Japan donates Rwf1.2bn towards relief of Burundian refugees

The World Food Programme (WFP) yesterday received from the Japanese government 165 million Japanese Yen (Rwf1.2 billion) which will go towards food and nutrition relief for over 55,000 Burundian refugees at Mahama Refugee Camp and the reception centres.

The World Food Programme (WFP) yesterday received from the Japanese government 165 million Japanese Yen (Rwf1.2 billion) which will go towards food and nutrition relief for over 55,000 Burundian refugees at Mahama Refugee Camp and the reception centres.

The official handover ceremony took place Thursday at the WFP compound in Kigali.

 

Jean Pierre de Margerie, WFP Rwanda representative and country director appreciated the generosity by the government and people of Japan to consider the lives of refugees.

 

 “As the food and nutrition requirements of refugees in Rwanda remain critically important, the Japanese contribution will allow WFP to continue the general food distribution to 55,000 Burundian refugees in Rwanda,” Margerie said.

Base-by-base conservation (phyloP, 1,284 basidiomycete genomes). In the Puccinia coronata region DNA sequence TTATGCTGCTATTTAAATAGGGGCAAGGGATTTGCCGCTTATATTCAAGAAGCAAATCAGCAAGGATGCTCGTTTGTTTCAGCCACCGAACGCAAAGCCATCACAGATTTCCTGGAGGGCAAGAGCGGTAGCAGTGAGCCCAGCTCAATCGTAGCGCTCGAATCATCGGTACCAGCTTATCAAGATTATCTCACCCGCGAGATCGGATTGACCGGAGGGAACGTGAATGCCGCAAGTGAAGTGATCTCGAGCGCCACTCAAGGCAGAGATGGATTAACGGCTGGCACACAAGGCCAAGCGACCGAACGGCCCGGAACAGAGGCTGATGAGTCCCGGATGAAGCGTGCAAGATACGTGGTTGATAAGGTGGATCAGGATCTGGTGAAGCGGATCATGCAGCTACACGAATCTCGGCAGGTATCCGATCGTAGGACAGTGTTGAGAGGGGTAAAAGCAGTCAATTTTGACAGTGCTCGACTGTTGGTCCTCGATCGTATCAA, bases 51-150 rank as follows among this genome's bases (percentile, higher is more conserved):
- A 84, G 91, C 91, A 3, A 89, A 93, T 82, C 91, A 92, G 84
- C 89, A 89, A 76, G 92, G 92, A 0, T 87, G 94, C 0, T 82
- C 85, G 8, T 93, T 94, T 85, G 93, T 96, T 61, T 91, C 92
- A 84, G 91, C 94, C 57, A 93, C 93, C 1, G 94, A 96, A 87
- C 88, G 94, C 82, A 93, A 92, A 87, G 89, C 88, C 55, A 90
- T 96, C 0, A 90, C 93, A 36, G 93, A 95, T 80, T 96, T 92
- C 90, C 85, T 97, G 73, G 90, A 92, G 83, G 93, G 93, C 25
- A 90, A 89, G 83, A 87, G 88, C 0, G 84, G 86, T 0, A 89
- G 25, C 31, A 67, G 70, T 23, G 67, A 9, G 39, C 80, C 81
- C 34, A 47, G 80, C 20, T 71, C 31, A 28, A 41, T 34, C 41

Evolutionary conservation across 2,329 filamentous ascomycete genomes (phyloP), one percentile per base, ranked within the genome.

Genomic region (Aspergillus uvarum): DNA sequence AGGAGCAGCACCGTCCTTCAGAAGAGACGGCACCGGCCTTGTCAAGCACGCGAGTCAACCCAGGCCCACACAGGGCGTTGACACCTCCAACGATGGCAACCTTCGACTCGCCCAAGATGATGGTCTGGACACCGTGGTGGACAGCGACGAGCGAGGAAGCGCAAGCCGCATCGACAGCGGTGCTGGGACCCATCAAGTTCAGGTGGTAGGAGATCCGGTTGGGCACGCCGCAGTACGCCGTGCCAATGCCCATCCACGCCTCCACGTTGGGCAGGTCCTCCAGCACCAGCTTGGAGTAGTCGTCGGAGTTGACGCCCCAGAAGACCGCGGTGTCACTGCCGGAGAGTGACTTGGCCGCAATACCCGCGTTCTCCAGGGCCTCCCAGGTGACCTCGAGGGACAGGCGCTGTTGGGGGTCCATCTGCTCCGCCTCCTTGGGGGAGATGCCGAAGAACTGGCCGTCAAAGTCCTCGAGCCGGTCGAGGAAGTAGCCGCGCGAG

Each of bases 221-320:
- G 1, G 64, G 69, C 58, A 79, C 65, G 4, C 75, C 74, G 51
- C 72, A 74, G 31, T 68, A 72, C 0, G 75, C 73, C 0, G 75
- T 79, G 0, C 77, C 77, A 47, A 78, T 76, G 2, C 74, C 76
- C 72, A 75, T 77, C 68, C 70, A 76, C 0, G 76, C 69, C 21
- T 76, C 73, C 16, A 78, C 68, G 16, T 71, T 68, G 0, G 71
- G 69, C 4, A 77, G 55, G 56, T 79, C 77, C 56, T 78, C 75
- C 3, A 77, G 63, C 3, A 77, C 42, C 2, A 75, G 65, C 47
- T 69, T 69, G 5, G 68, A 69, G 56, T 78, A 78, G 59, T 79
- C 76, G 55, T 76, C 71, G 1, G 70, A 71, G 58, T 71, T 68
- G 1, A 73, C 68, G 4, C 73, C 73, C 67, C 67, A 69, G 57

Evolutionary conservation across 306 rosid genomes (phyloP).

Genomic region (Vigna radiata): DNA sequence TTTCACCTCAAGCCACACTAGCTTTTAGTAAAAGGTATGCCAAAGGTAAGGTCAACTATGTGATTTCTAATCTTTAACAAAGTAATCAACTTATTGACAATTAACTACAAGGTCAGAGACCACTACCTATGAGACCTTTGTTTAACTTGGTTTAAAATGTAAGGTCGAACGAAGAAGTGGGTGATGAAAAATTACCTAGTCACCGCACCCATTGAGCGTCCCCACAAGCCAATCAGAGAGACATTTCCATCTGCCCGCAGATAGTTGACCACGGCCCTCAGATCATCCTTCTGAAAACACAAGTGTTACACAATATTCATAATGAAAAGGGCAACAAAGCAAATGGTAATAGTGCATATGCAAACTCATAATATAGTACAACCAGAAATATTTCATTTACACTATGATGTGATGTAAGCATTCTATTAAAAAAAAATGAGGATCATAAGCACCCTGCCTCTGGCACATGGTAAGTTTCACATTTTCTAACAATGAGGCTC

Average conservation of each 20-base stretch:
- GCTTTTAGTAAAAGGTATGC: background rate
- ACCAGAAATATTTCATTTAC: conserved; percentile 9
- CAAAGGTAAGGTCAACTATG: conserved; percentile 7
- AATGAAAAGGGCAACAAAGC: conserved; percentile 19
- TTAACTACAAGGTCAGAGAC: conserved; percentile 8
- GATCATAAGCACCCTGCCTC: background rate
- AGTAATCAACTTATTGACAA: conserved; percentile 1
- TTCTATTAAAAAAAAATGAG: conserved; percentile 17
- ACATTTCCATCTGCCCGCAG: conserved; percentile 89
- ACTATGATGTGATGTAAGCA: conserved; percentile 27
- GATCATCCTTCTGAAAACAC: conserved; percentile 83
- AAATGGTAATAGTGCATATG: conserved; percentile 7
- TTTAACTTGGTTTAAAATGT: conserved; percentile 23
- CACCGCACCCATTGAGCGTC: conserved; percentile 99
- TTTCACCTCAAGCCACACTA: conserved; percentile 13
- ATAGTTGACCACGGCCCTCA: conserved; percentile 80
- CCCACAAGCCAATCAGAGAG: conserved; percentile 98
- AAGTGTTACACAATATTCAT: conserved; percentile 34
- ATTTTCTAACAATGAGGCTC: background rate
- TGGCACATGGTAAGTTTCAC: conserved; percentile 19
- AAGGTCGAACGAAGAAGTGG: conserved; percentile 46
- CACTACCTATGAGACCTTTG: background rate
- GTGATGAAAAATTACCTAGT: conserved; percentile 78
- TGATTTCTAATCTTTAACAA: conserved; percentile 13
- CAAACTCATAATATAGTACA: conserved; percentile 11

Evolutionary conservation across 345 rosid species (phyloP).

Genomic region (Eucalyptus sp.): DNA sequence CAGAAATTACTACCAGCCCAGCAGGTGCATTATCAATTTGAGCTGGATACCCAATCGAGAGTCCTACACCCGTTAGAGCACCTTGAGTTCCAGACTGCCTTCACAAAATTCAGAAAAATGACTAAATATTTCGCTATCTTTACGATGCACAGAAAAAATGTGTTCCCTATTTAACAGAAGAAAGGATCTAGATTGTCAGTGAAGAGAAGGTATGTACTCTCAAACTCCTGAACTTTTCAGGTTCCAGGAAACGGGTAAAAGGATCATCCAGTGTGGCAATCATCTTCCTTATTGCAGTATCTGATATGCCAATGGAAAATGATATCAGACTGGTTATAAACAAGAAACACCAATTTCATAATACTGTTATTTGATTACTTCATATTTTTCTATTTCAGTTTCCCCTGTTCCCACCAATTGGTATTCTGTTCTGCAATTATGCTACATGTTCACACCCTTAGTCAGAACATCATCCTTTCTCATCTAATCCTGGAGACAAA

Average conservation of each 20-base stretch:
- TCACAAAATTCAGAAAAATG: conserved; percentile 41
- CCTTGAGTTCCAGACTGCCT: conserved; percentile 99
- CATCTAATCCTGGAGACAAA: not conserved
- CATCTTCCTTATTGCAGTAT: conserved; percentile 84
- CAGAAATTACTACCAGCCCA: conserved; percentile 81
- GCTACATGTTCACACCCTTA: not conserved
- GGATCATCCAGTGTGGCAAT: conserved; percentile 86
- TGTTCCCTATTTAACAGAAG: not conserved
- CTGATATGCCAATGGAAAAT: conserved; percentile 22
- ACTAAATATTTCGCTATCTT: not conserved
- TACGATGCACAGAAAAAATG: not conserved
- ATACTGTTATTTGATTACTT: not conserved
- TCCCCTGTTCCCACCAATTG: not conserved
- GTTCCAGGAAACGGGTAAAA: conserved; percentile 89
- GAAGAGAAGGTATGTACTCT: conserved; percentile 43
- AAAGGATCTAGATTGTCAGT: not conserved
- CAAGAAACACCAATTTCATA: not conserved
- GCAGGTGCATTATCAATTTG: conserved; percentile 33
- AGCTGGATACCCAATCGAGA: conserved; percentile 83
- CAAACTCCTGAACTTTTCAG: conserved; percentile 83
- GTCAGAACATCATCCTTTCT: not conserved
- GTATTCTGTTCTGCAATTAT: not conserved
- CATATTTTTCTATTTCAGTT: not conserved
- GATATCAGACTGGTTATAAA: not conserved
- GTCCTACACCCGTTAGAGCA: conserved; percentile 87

Takayuki Miyashita, the Japanese Ambassador to Rwanda, said that the support is a show of empathy and solidarity with vulnerable people.

“The people of Japan are acutely aware that nutrition is the very foundation of health and are therefore stepping up their support for the alleviation of hunger and malnutrition among the most vulnerable people,” he said.

WFP is currently providing food assistance to more than 150,000 refugees  each month in Rwanda; these include 138,000 Burundian and Congolese women, men and children residing in refugee camps, and who entirely depend on assistance to meet their daily food needs.

They also support 12,200 school children from the host communities attending the same schools as the refugee children and one-off nine months food distribution to an average of 500 Rwandan returnees every month.

In addition to the monthly general food distribution to refugees, WFP provides specialised nutritious foods for the treatment of moderate acute malnutrition for children under five years of age; prevention of malnutrition for children aged six months to two years of age and pregnant women and breastfeeding mothers as well as people living with HIV/AIDS and TB patients in the camps.

editorial@newtimes.co.rw

Subscribe to The New Times E-Paper


You want to chat directly with us? Send us a message on WhatsApp at +250 788 310 999    

 

Follow The New Times on Google News